16 Nov – 31 Dec 2017, Saatchi Gallery, UK
Art Riot: Post-Soviet Actionism is dedicated to Russian protest art over the past 25 years. It will take place in the year of the 100th anniversary of Russia’s October Revolution – and although the exhibition will not have any direct links to this historical event, many of the issues that artists face in post-communist Russia are comparable to those in 1917.
Coinciding with the Post-Soviet Actionism exhibition is the Saatchi Gallery’s Inside Pussy Riot, presented in association with The Tsukanov Family Foundation. A truly immersive experience, it tells of Nadya Tolokonnikova‘s tribulations as the founder of Pussy Riot, the post-punk, feminist art collective who stuck two fingers up at the Russian system and suffered the consequences. As part of the centenary of the Russian Revolution, audiences are encouraged to pull on the balaclava and stand up for what they believe in.
Explore some of the most memorable art of the 20th century at Tate Modern’s comprehensive retrospective of Amadeo Modigliani‘s work. During his brief and turbulent life Modigliani developed a unique and instantly recognisable pictorial style. Though he found little success in his lifetime, his emotionally intense portraits and seductive nudes are now among the best-loved paintings of the 20th century.
With 12 nudes on display, this is the largest group ever reunited in the UK. These sensuous works proved controversial when they were first shown in 1917, leading police to censor his only ever solo exhibition on the grounds of indecency. You will also discover his lesser-known but radical and thought-provoking sculptures, as well as his portraits of his friends, lovers and supporters, including Pablo Picasso, Constantin Brancusi and his partner Jeanne Hebuterne.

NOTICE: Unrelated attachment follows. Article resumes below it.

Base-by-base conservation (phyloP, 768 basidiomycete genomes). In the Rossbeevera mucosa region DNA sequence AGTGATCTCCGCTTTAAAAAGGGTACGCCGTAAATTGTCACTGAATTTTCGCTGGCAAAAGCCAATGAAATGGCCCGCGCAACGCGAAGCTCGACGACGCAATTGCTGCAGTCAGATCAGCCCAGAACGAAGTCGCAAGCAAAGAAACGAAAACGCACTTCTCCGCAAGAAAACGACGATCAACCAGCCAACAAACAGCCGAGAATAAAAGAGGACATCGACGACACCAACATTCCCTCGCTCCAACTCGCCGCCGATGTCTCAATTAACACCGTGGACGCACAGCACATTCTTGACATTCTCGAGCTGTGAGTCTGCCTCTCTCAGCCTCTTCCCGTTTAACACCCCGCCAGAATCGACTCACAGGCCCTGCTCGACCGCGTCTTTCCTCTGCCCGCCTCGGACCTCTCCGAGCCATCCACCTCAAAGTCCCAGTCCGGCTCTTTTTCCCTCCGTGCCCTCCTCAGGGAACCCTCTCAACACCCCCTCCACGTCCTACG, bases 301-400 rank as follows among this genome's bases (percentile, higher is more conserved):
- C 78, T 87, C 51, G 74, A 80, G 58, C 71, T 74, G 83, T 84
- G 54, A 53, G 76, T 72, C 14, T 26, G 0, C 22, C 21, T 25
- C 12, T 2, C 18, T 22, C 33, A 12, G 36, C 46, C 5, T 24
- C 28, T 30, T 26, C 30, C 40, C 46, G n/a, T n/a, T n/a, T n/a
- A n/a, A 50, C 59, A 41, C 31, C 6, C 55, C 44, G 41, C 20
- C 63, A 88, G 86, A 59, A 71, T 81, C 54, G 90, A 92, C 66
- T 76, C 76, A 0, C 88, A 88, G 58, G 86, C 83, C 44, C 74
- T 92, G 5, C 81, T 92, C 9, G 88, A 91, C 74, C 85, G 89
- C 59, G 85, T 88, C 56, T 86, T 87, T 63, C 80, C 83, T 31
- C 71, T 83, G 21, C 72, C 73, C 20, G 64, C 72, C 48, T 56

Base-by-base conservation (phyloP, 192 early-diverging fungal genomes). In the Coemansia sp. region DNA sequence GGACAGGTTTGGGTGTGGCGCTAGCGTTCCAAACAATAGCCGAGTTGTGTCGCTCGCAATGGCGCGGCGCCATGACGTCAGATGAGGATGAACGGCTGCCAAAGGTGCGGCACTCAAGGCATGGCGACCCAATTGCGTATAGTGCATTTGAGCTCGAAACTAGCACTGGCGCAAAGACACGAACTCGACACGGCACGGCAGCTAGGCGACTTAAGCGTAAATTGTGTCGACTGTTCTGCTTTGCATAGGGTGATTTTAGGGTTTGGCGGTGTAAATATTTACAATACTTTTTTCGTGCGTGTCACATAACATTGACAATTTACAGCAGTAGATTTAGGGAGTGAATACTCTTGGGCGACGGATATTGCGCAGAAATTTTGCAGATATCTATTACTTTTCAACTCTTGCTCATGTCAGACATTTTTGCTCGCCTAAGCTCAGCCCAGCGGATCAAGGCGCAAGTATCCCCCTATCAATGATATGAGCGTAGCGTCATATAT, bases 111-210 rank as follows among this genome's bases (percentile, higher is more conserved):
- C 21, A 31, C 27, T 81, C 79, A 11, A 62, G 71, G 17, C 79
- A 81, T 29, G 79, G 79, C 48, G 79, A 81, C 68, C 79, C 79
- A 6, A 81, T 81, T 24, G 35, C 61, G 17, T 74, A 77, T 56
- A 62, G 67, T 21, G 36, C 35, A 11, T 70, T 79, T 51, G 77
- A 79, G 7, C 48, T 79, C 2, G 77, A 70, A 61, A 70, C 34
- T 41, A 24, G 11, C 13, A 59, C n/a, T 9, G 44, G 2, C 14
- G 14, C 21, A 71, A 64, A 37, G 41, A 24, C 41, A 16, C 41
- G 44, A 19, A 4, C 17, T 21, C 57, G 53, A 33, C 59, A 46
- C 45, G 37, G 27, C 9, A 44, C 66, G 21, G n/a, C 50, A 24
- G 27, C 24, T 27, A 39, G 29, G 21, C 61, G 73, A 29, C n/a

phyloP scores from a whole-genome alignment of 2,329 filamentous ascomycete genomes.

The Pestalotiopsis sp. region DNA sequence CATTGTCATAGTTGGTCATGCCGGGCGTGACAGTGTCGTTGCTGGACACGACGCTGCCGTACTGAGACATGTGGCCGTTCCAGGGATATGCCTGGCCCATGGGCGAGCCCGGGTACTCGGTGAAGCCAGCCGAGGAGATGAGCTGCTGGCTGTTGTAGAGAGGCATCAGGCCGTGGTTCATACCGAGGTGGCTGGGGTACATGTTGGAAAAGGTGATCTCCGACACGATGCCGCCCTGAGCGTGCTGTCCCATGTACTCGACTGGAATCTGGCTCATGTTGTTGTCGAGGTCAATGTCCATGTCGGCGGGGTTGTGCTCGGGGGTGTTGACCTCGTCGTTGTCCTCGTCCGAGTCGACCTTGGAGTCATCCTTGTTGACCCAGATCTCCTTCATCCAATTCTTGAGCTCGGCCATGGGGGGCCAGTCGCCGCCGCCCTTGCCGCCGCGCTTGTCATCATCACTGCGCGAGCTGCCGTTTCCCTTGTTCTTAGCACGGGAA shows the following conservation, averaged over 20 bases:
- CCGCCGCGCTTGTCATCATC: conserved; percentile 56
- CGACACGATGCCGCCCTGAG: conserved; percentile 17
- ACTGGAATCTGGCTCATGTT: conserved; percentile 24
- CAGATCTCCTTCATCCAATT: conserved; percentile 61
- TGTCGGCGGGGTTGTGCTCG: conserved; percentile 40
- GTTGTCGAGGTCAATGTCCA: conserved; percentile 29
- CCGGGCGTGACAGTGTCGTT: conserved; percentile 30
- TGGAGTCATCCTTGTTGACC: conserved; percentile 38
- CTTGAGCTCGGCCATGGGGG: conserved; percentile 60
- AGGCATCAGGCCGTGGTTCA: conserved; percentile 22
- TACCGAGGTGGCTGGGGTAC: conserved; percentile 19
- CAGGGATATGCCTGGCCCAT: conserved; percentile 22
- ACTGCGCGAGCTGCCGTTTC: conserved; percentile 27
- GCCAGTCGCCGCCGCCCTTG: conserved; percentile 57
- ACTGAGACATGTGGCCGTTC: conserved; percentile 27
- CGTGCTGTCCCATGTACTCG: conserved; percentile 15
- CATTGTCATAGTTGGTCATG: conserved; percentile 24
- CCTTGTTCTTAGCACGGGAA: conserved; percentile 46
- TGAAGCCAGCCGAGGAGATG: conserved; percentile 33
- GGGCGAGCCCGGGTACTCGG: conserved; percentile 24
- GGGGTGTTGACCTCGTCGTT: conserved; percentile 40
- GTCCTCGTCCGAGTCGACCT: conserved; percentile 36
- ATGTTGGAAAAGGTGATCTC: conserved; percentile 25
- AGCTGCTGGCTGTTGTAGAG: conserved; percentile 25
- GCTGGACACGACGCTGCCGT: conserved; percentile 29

28 Nov – 25 Feb 2018, Musée d’Orsay, France
Don’t miss this exhibition, which pays tribute to the wonderful Edgar Degas on the centenary of his death.The artistic creation of Degas and the main themes (notably drawing and dance) of the exhibition are explored through extracts of texts (published in 1937) by his friend and artist Paul Valéry, in resonance with his artistic works. This tribute offers a new perspective on the personality of Degas and his art. The ‘Notebooks’ by Valéry alongside Degas’ drawings, paintings and sculptures together reveal the source of his inspirations.
And if you’re in America this autumn…
~ Words by Tori Fetner
Until 15 Jan, Metropolitan Museum, New York
On the centenary of the death of Auguste Rodin (1840–1917), The Metropolitan Museum of Art celebrates its historic collection of the artist’s work. Nearly 50 marbles, bronzes, plasters, and terracotta works by Rodin spanning a century will be on view for the public. The exhibition features iconic sculptures such as The Thinker and The Hand of God, as well as masterpieces such as The Tempest that have not been on view in decades. Paintings from The Met collection by some of Rodin’s contemporaries, including his friends Claude Monet and Pierre Puvis de Chavannes, are presented in juxtoposition with the sculptures on display.
Until 18 Feb, 2018, Minneapolis
This exhibition features works created during the 1920s and 1930s by German artists. Primarily showcasing the collection of photographs, the exhibition also includes prints, drawings, sculptures, and a painting created by artists in Germany during the Weimar Republic. Approximately 40 works of the Bauhaus, New Objectivity, and Dada movements address myriad shared societal concerns during this period and the artists’ search for truth in a time when the truth was being misshapen for political gain.
Find out More
- On the blog: Louvre Abu Dhabi opens 11th Nov
- Save the date – 28th Nov – Bridgeman launches the Bridgeman Folio featuring special lithographs from 6 RA artists